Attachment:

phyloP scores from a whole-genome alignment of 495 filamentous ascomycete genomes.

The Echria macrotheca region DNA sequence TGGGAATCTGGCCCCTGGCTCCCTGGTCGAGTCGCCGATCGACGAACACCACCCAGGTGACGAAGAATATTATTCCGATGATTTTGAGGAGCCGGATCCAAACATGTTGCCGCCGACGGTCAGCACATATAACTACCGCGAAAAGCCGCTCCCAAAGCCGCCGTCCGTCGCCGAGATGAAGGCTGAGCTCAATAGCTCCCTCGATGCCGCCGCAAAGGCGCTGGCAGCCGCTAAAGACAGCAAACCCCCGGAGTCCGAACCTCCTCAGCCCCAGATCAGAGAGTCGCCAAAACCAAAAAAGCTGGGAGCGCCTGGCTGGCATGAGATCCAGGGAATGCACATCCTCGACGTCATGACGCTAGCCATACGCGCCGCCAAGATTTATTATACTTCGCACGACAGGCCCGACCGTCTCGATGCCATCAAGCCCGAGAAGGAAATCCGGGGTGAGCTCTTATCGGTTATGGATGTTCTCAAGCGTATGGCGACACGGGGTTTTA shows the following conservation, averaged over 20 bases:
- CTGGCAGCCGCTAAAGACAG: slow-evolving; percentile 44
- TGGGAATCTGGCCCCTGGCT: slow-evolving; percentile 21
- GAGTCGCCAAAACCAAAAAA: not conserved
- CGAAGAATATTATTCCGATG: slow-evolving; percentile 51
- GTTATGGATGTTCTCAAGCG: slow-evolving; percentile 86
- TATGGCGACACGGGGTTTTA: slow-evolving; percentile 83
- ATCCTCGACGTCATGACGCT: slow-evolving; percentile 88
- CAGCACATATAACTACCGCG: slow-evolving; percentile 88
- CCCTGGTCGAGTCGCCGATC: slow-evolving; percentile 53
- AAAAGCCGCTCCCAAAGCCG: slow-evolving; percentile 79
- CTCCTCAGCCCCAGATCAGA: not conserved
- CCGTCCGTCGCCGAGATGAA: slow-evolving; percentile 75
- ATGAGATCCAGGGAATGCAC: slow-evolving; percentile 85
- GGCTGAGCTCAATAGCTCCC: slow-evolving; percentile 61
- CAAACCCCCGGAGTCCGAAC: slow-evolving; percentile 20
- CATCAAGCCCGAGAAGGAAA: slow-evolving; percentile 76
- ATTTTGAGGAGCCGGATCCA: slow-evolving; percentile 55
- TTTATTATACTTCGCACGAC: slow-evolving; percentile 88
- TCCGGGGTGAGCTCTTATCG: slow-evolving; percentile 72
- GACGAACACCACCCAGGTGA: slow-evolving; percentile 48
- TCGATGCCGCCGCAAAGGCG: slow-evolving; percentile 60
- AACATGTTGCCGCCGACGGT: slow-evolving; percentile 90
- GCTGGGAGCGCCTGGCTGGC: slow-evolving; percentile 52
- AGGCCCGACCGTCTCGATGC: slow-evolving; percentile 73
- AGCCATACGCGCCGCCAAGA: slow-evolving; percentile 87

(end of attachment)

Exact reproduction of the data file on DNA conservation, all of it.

phyloP scores from a whole-genome alignment of 495 filamentous ascomycete genomes.

The Echria macrotheca region DNA sequence TGGGAATCTGGCCCCTGGCTCCCTGGTCGAGTCGCCGATCGACGAACACCACCCAGGTGACGAAGAATATTATTCCGATGATTTTGAGGAGCCGGATCCAAACATGTTGCCGCCGACGGTCAGCACATATAACTACCGCGAAAAGCCGCTCCCAAAGCCGCCGTCCGTCGCCGAGATGAAGGCTGAGCTCAATAGCTCCCTCGATGCCGCCGCAAAGGCGCTGGCAGCCGCTAAAGACAGCAAACCCCCGGAGTCCGAACCTCCTCAGCCCCAGATCAGAGAGTCGCCAAAACCAAAAAAGCTGGGAGCGCCTGGCTGGCATGAGATCCAGGGAATGCACATCCTCGACGTCATGACGCTAGCCATACGCGCCGCCAAGATTTATTATACTTCGCACGACAGGCCCGACCGTCTCGATGCCATCAAGCCCGAGAAGGAAATCCGGGGTGAGCTCTTATCGGTTATGGATGTTCTCAAGCGTATGGCGACACGGGGTTTTA shows the following conservation, averaged over 20 bases:
- CTGGCAGCCGCTAAAGACAG: slow-evolving; percentile 44
- TGGGAATCTGGCCCCTGGCT: slow-evolving; percentile 21
- GAGTCGCCAAAACCAAAAAA: not conserved
- CGAAGAATATTATTCCGATG: slow-evolving; percentile 51
- GTTATGGATGTTCTCAAGCG: slow-evolving; percentile 86
- TATGGCGACACGGGGTTTTA: slow-evolving; percentile 83
- ATCCTCGACGTCATGACGCT: slow-evolving; percentile 88
- CAGCACATATAACTACCGCG: slow-evolving; percentile 88
- CCCTGGTCGAGTCGCCGATC: slow-evolving; percentile 53
- AAAAGCCGCTCCCAAAGCCG: slow-evolving; percentile 79
- CTCCTCAGCCCCAGATCAGA: not conserved
- CCGTCCGTCGCCGAGATGAA: slow-evolving; percentile 75
- ATGAGATCCAGGGAATGCAC: slow-evolving; percentile 85
- GGCTGAGCTCAATAGCTCCC: slow-evolving; percentile 61
- CAAACCCCCGGAGTCCGAAC: slow-evolving; percentile 20
- CATCAAGCCCGAGAAGGAAA: slow-evolving; percentile 76
- ATTTTGAGGAGCCGGATCCA: slow-evolving; percentile 55
- TTTATTATACTTCGCACGAC: slow-evolving; percentile 88
- TCCGGGGTGAGCTCTTATCG: slow-evolving; percentile 72
- GACGAACACCACCCAGGTGA: slow-evolving; percentile 48
- TCGATGCCGCCGCAAAGGCG: slow-evolving; percentile 60
- AACATGTTGCCGCCGACGGT: slow-evolving; percentile 90
- GCTGGGAGCGCCTGGCTGGC: slow-evolving; percentile 52
- AGGCCCGACCGTCTCGATGC: slow-evolving; percentile 73
- AGCCATACGCGCCGCCAAGA: slow-evolving; percentile 87